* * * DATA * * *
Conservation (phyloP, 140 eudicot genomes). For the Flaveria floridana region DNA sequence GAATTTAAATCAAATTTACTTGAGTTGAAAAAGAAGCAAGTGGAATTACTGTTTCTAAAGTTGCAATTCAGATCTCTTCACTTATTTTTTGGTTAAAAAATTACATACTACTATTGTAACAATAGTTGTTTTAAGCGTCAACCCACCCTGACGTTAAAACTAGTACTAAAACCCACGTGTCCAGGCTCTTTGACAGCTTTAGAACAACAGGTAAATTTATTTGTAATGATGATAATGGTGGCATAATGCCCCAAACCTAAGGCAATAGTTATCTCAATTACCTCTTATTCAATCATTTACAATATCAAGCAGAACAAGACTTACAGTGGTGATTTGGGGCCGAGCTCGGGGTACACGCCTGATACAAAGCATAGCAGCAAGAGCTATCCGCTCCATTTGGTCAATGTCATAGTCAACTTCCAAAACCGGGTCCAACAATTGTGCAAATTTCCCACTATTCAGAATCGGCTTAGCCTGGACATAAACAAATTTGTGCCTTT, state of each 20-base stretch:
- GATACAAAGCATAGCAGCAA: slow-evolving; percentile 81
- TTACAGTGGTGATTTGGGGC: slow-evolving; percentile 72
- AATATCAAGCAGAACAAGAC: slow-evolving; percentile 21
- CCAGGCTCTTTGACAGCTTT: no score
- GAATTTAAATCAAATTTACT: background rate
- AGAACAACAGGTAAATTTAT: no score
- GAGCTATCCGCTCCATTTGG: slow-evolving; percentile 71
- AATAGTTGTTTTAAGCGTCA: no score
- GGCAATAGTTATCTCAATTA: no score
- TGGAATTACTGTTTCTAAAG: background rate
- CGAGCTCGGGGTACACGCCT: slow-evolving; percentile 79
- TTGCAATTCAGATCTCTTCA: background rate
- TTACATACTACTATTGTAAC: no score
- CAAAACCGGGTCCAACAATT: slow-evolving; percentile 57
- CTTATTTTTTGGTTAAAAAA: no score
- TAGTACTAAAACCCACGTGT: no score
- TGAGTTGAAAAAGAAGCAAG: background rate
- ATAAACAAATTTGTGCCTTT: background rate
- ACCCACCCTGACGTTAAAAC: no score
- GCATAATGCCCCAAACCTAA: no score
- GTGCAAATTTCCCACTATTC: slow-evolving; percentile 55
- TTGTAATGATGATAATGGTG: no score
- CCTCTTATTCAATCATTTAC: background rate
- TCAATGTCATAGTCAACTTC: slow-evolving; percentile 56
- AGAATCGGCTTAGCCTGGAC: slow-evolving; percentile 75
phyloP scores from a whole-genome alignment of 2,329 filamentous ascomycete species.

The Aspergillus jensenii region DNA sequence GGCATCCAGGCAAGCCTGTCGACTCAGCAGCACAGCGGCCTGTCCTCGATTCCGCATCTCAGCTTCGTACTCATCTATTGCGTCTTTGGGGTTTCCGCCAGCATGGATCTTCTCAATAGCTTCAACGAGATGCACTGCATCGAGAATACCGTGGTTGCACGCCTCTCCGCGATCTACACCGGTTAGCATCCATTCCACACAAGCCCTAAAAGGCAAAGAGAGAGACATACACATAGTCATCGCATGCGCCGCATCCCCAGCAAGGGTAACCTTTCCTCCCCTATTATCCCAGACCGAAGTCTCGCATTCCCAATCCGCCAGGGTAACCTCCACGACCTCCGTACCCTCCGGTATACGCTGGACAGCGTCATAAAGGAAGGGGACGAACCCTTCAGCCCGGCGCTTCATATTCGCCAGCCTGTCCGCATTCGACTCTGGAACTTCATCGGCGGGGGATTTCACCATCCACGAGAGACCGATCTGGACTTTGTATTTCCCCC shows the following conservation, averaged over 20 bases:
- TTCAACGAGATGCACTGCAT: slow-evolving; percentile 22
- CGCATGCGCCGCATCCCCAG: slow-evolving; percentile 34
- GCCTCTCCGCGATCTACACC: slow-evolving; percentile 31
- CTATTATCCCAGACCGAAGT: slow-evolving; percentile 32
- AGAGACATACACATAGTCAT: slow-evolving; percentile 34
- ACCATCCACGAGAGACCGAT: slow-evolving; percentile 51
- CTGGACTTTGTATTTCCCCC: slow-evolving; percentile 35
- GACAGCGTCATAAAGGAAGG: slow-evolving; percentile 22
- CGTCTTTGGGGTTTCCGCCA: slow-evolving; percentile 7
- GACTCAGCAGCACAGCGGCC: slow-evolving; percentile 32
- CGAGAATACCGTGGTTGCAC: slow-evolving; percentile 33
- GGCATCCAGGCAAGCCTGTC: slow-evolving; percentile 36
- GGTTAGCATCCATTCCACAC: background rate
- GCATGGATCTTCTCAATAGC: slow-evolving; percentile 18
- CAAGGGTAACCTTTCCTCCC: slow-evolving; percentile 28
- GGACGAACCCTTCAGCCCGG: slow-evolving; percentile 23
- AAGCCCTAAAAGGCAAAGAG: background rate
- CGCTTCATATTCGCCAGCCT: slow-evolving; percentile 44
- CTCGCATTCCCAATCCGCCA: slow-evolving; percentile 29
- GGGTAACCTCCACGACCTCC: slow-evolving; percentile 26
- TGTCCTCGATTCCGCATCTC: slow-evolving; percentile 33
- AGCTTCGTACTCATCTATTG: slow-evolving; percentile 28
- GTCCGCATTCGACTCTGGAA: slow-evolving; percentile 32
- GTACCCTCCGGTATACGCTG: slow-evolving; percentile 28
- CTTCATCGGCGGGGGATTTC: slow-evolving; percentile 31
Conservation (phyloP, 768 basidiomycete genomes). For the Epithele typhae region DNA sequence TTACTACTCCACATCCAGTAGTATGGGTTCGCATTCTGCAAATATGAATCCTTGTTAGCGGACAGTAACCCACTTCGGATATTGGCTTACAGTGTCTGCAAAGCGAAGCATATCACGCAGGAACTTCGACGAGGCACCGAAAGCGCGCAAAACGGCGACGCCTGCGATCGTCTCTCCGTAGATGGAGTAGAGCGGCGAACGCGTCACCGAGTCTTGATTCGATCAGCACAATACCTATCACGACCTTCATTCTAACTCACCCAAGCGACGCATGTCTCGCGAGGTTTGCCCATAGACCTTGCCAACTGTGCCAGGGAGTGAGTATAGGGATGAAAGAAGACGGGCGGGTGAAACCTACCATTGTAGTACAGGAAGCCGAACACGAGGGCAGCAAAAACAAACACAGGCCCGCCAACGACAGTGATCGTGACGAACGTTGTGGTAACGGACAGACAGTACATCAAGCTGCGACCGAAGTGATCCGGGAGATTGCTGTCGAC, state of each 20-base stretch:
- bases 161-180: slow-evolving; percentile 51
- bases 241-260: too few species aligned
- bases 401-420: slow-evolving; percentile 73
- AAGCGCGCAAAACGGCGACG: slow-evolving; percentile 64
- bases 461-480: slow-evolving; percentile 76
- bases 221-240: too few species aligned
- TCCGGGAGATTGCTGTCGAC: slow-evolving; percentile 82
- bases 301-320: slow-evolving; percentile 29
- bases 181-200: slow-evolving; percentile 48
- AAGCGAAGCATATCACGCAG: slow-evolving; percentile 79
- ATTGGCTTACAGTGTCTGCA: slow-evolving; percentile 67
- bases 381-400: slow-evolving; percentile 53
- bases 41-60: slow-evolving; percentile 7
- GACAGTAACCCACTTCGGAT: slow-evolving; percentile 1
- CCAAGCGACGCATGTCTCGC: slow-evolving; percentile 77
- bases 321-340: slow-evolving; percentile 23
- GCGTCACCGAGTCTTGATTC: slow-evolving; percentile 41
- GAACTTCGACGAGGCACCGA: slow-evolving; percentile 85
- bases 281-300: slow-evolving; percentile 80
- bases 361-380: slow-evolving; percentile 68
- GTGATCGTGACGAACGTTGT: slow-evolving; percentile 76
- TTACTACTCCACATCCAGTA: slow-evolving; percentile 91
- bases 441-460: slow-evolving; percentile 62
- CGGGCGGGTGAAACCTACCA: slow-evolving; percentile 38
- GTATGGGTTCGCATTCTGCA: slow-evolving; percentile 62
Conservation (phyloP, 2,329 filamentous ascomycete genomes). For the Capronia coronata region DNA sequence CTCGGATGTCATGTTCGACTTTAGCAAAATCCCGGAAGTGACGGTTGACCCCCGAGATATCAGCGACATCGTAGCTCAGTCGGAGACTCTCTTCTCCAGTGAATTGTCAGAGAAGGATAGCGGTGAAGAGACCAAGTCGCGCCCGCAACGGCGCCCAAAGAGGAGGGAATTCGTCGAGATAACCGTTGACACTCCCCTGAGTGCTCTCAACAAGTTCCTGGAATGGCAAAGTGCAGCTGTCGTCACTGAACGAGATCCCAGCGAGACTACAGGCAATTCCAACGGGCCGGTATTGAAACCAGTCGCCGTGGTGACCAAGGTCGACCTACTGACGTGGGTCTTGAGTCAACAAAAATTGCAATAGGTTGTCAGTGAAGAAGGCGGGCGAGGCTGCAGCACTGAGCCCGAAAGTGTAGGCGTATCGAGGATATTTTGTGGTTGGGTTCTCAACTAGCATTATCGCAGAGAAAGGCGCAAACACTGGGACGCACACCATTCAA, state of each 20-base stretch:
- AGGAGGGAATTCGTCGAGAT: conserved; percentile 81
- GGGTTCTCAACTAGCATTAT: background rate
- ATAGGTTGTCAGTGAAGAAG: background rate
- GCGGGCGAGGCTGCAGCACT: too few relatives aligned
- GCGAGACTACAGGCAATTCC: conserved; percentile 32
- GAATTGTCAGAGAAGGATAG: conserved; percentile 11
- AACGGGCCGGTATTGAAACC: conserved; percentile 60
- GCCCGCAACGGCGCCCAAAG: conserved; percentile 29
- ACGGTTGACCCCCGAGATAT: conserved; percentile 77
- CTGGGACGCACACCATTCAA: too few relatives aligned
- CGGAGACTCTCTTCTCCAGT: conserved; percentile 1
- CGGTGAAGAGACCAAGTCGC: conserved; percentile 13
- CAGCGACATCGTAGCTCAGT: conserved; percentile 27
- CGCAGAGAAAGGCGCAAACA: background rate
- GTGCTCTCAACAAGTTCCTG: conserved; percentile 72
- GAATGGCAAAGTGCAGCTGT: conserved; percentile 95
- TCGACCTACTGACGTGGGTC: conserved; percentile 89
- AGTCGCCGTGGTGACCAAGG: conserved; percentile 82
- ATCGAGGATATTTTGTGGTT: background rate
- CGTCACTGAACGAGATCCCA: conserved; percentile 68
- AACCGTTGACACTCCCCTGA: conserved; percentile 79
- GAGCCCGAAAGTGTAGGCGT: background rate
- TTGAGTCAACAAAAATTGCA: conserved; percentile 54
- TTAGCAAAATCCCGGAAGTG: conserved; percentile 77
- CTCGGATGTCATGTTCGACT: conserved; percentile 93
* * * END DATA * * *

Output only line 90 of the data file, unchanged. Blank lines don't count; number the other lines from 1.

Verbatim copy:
- CTGGGACGCACACCATTCAA: too few relatives aligned